If desired, the tie-back assembly 20, can consist of three brick with the upper and lower brick being shaped as described above and depicted in the drawings. The middle brick will have tongues and grooves in both the upper and lower surfaces to mate with the corresponding tongues and grooves of the upper and lower brick. Also, the anchor of the intermediate brick is not offset with respect to the body portion thereof. In this case the clamp and clip have to be suitably enlarged so as to permit the clamp to clasp all three brick and the clip to be able to engage and hold the enlarged clamp.
In addition, the tie-back assembly of the present invention is more easily located and attached to the furnace shell or other supporting structure compared to the prior art tie-back designs which were more cumbersome to install. More importantly, the metal tie-back clips do not have to be prepositioned on the entire wall as was the case with the prior art. They are positioned when needed during construction of the brick walls. In prior art, when the tie-backs were prepositioned on the supporting wall, proper wall construction was often difficult and had to be compromised to obtain an acceptable fit between the refractory and the prepositioned tie-back.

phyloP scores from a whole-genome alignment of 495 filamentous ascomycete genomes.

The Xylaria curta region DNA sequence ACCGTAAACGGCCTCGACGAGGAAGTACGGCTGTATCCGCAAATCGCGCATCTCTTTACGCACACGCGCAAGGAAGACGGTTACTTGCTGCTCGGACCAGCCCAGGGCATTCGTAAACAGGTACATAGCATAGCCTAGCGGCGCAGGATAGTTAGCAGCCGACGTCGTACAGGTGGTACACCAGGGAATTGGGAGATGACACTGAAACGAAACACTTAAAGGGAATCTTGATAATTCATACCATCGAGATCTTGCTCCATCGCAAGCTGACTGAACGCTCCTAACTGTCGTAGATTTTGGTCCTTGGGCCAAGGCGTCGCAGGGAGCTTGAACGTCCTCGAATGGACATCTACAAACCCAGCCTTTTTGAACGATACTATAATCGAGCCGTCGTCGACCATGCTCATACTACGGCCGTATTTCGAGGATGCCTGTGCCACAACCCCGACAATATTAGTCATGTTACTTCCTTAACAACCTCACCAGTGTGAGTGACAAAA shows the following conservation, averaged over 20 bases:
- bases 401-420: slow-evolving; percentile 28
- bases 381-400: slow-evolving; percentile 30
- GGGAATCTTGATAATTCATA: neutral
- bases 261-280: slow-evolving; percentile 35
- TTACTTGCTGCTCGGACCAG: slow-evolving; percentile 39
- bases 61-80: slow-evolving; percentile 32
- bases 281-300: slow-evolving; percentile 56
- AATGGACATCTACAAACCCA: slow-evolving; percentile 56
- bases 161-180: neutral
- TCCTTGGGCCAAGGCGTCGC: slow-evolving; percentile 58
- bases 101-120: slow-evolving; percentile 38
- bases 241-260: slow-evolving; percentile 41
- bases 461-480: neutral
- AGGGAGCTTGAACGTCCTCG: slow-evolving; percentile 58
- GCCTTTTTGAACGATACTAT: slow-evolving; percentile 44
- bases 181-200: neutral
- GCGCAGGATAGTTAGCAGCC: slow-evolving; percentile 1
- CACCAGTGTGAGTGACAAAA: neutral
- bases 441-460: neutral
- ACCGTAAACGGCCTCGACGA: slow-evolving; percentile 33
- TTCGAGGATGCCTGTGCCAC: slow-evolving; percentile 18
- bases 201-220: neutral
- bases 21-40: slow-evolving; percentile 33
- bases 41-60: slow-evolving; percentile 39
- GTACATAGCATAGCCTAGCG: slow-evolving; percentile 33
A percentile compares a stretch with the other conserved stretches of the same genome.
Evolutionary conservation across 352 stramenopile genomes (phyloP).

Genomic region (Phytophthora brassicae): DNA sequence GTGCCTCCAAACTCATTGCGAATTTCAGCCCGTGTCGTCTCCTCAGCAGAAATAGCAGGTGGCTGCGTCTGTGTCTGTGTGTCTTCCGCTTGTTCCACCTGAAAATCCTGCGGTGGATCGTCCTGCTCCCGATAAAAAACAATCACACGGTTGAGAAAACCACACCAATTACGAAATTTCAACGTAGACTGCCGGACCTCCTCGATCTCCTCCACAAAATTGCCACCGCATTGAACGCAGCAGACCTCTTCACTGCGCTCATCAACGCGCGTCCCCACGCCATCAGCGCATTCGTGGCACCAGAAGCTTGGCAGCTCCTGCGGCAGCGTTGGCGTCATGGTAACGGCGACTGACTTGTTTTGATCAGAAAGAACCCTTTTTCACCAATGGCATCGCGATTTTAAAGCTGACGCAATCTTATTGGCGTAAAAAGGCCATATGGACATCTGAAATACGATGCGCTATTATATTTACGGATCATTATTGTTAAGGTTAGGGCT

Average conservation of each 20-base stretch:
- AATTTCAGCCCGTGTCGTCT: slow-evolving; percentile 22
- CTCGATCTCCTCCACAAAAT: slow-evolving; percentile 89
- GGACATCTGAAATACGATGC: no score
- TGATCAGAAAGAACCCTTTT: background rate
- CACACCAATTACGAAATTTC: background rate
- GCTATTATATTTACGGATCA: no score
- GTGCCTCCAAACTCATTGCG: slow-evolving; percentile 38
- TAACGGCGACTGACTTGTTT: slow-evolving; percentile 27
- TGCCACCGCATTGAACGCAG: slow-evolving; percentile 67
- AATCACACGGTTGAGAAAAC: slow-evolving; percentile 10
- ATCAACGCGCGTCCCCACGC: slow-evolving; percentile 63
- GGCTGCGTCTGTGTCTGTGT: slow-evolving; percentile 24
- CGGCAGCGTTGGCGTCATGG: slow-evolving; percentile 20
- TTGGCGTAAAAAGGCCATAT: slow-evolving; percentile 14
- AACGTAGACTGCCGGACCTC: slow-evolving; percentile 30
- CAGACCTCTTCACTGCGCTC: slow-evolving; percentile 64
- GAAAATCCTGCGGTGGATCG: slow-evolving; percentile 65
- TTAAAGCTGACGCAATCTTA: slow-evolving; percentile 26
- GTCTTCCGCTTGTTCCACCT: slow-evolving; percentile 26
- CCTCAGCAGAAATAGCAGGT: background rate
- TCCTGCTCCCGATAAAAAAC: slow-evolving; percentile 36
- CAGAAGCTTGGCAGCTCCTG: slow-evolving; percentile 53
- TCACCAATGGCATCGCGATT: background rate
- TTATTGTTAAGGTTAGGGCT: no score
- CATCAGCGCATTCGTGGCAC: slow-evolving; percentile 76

Another advantage of the present invention is that this new tie-back assembly allows location of expansion joints anywhere in the lining other than at specific locations in the lining as was the case in prior tie-back designs. This allows for earlier release of stress before the stress load from many refractories accumulates to damaging levels.
Thus, it will be appreciated that as a result of the present invention, an improved refractory lining wall construction is provided by which the principal object and others are completely fulfilled.
While the invention has been described in connection with a preferred embodiment, it is not intended to limit the scope of the invention to the particular form set forth, but on the contrary, it is intended to cover such alternatives, modifications, and equivalents as may be included within the spirit and scope of the invention as defined by the appended claims.